Silvester, 1968) was defined as the potential at point
z on a metal finger in response to an array of the unit positive and negative
charge lines placed at positions of z' + mp with m = 0, ±1, ±3,
±5,….. Then, Gr(z, z') was calculated as follows (Hashim
et al., 2003; Mustafa and Hashim, 2010):

Fig. 5: 
Physical device structure under study 

Fig. 6: 
Schematic for admittance analysis of interdigital gates 
where, ε_{0} is the permitivity of vacuum and
is the effective permitivity of the 2DEG plasma.The interdigital admittance
was evaluated by solving the following Fredholm’s integral equation on
a computer using matrix algebra (Seki and Hasegawa, 1984)
in order to obtain the charge distribution, ρ(z), on the finger, where
Φ_{0} is the potential of the finger.
Finally, the interdigital twoterminal admittance was evaluated by the following equation:

Fig. 7: 
Schematic for space harmonic analysis of interdigital 
where, G and C are the conductance and capacitance of the interdigital structure
loaded with 2DEG plasma, respectively.
Space harmonics in interdigital slowwave structure: The basic characteristics
of the interdigital slowwave structure were theoretically considered in terms
of the existence of space harmonics in this structure. The crosssectional structure
for consideration is shown in Fig. 7 (Hashim,
2006; Hashim et al., 2007a, b).
This structure is divided into three regions as follows:
Region I (b ≤ y < +∞): 
dielectric layer with dielectric permittivity constant, ε_{0}. 
Region II (0 ≤ y < b): 
dielectric layer with dielectric permittivity constant, ε_{1}. 
Region III (∞ ≤ y < 0): 
semiconductor layer with dielectric permittivity constant, ε_{2}. 
The channel of carrier flow is assumed to be at the plane of y = 0 and the
interdigital slowwave structure is assumed to be located at the plane of y
= b where its thickness is ignored (infinitely thin) and has a unit length in
x direction. As shown in Fig. 7, these interdigital fingers
are arranged in z direction. The difference of phase angle between two adjacent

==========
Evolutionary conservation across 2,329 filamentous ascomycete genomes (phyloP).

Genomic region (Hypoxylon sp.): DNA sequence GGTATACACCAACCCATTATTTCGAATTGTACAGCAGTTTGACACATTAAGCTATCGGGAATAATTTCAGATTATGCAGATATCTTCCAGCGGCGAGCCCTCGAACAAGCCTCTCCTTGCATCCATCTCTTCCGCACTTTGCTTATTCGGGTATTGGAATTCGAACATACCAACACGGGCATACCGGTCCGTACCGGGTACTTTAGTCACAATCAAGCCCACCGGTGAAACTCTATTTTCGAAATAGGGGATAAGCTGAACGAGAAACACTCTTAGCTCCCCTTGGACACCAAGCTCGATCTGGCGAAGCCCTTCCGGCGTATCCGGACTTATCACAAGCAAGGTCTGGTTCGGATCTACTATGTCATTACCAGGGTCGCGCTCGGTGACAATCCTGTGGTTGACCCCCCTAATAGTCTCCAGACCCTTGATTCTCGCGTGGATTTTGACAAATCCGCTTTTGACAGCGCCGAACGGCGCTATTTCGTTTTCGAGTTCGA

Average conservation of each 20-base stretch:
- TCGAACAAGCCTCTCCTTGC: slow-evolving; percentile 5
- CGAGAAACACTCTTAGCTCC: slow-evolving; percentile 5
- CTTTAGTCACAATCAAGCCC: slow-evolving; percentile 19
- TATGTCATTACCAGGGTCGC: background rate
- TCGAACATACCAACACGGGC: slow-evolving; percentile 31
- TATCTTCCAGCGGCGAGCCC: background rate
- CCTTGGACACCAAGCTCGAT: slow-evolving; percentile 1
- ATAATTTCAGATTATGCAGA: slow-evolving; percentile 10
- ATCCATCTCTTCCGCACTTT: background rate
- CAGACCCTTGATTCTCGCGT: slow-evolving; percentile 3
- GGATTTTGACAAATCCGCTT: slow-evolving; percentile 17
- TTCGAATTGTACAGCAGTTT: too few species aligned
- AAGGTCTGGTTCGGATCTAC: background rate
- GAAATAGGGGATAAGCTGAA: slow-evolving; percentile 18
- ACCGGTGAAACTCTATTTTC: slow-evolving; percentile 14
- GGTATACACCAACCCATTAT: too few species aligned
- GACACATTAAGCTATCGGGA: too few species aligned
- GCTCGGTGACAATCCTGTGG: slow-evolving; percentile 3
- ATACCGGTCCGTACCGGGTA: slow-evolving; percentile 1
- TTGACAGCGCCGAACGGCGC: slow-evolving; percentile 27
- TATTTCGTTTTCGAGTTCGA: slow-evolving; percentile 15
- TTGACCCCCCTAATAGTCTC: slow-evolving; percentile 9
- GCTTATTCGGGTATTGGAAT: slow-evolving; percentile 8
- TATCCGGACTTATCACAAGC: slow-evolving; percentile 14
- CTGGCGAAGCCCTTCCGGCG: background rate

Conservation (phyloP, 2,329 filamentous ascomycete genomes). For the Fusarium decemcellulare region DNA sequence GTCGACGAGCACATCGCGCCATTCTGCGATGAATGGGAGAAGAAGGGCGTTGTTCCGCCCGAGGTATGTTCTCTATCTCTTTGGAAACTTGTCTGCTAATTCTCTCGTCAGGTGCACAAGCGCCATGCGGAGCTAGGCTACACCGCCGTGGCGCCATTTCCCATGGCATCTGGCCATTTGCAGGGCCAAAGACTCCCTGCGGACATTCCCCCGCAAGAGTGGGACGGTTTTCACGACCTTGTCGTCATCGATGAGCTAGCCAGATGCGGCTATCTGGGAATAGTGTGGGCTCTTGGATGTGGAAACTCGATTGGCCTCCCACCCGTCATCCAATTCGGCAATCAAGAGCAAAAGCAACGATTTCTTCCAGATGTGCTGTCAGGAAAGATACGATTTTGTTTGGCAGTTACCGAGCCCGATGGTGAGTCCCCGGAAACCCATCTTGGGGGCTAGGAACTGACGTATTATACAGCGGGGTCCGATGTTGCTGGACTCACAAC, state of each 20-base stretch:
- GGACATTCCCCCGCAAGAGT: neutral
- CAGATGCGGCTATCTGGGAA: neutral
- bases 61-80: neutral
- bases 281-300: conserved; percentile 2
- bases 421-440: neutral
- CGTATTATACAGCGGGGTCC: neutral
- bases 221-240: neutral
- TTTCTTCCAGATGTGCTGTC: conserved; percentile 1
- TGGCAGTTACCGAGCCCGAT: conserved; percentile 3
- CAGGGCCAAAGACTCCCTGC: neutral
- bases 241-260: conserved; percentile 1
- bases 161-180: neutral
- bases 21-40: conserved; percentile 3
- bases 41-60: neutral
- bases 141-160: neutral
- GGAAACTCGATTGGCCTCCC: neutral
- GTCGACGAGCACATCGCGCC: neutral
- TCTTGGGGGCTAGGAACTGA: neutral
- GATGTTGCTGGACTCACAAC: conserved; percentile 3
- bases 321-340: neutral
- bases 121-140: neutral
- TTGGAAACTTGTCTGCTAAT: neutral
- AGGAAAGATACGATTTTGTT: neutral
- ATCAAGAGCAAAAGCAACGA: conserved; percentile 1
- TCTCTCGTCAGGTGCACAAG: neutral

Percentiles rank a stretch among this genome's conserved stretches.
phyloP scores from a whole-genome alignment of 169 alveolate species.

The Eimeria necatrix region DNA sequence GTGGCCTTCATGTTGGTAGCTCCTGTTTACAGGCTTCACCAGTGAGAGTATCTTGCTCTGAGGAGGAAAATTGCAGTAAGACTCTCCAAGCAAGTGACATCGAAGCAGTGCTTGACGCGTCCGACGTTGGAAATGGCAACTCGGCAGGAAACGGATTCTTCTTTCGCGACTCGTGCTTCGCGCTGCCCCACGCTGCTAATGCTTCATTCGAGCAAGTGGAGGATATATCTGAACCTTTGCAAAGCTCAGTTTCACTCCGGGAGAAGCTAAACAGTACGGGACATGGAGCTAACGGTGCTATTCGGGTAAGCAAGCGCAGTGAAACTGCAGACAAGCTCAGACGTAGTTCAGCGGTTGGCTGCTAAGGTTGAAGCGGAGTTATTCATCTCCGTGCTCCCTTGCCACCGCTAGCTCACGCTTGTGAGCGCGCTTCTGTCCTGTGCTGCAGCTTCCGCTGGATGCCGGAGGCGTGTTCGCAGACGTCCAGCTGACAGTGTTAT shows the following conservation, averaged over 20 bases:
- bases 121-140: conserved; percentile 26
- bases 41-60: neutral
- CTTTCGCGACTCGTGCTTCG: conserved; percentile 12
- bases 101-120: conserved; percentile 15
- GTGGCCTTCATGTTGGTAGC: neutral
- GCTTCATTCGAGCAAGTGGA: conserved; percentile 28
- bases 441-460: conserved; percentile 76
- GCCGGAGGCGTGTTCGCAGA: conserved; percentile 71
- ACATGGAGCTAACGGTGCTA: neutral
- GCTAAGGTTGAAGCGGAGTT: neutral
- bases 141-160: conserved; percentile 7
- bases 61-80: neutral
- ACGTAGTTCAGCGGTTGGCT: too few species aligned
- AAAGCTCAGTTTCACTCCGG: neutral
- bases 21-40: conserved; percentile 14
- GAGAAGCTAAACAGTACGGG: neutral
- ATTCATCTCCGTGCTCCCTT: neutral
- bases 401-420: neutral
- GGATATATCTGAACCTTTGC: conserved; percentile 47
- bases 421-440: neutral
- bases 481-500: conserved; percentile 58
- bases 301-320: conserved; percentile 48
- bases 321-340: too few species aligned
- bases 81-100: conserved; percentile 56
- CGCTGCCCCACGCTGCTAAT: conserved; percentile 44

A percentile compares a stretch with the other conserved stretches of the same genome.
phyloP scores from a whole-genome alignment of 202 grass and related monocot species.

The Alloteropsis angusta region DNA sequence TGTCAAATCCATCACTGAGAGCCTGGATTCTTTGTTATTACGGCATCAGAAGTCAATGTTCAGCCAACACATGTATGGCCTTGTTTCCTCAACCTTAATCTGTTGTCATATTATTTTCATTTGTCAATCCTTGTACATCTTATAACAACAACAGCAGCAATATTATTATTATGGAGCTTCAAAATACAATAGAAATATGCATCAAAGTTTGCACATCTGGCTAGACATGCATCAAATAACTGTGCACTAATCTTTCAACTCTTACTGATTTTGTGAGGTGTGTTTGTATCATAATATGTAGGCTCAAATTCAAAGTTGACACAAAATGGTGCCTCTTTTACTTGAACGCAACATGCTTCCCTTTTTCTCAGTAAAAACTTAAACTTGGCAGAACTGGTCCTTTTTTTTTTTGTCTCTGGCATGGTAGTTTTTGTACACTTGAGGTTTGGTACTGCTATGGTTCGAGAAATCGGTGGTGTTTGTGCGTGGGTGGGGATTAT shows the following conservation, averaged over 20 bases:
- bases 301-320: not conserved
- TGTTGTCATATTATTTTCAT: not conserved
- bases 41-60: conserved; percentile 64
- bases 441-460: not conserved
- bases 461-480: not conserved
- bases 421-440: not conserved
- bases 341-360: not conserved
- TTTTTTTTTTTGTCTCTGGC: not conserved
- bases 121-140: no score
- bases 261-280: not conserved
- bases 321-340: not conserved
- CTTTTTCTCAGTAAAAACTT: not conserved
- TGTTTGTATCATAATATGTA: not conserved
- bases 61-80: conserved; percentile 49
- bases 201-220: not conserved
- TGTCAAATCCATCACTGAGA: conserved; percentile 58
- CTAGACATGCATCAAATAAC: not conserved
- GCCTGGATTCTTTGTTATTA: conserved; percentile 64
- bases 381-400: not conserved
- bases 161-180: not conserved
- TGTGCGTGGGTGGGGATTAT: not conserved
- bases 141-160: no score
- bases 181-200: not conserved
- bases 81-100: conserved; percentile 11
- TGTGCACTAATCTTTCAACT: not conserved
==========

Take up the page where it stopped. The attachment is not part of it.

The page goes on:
fingers is assumed to be equal to π. In this analysis, we found that only
odd space harmonics propagates in the interdigital slowwave structure.
Appearance of negative conductance: Using the procedure mentioned previously,
the twoterminal interdigital admittance of the present device was calculated
numerically on a computer. Calculation was carried out for wide range of parameters
and negative conductance was obtained in various cases (Hashim
et al., 2003).

Fig. 8: 
Calculated conductance as a function of drift velocity for
10 GHz, 100 GHz and 1 THz 
It was found that large negative conductance values can be obtained under a
condition when the drift velocity slightly exceeds the phase velocity, υ_{phf
}= f (frequency) x 2p, of the fundamental space harmonic component of electromagnetic
wave.
Examples of calculated conductance are plotted as a function of drift velocity
for 10, 100 GHz and 1 THz at 300 K in Fig. 8 for the case
of υ_{phf} = 1x10^{7} cm sec^{1}, n_{so }=
1x10^{11} cm^{2} and the AlGaAs thickness, b = 60 nm. Here,
the occurrence of negative conductance peak is seen when the electron drift
velocity slightly exceeds phase velocity, υ_{phf}. Since the value
of pitch, p, reduces with the increase of frequency for the same value of phase
velocity, υ_{phf} , the available value of negative conductance
per area is predicted to be very large, being of the order of 300 S cm^{1}
at 1 THz for υ_{phf} = 1x10^{7} cm sec^{1}, n_{so
}= 1x10^{11} cm^{2} and b = 60 nm.
EXPERIMENTAL STUDY OF PLASMA WAVE INTERACTIONS USING INTERDIGITALGATED HEMT STRUCTURES
Device structure and measurement method: A preliminary experimental
study on the presence of interactions between surface plasma waves of carriers
in a 2DEG at AlGaAs/GaAs heterostructure and electromagnetic space harmonics
slow waves using interdigitalgated HEMT plasma wave devices are presented by
Hashim et al. (2005, 2007a,
b). A mesa pattern was formed on the MBEgrown AlGaAs/GaAs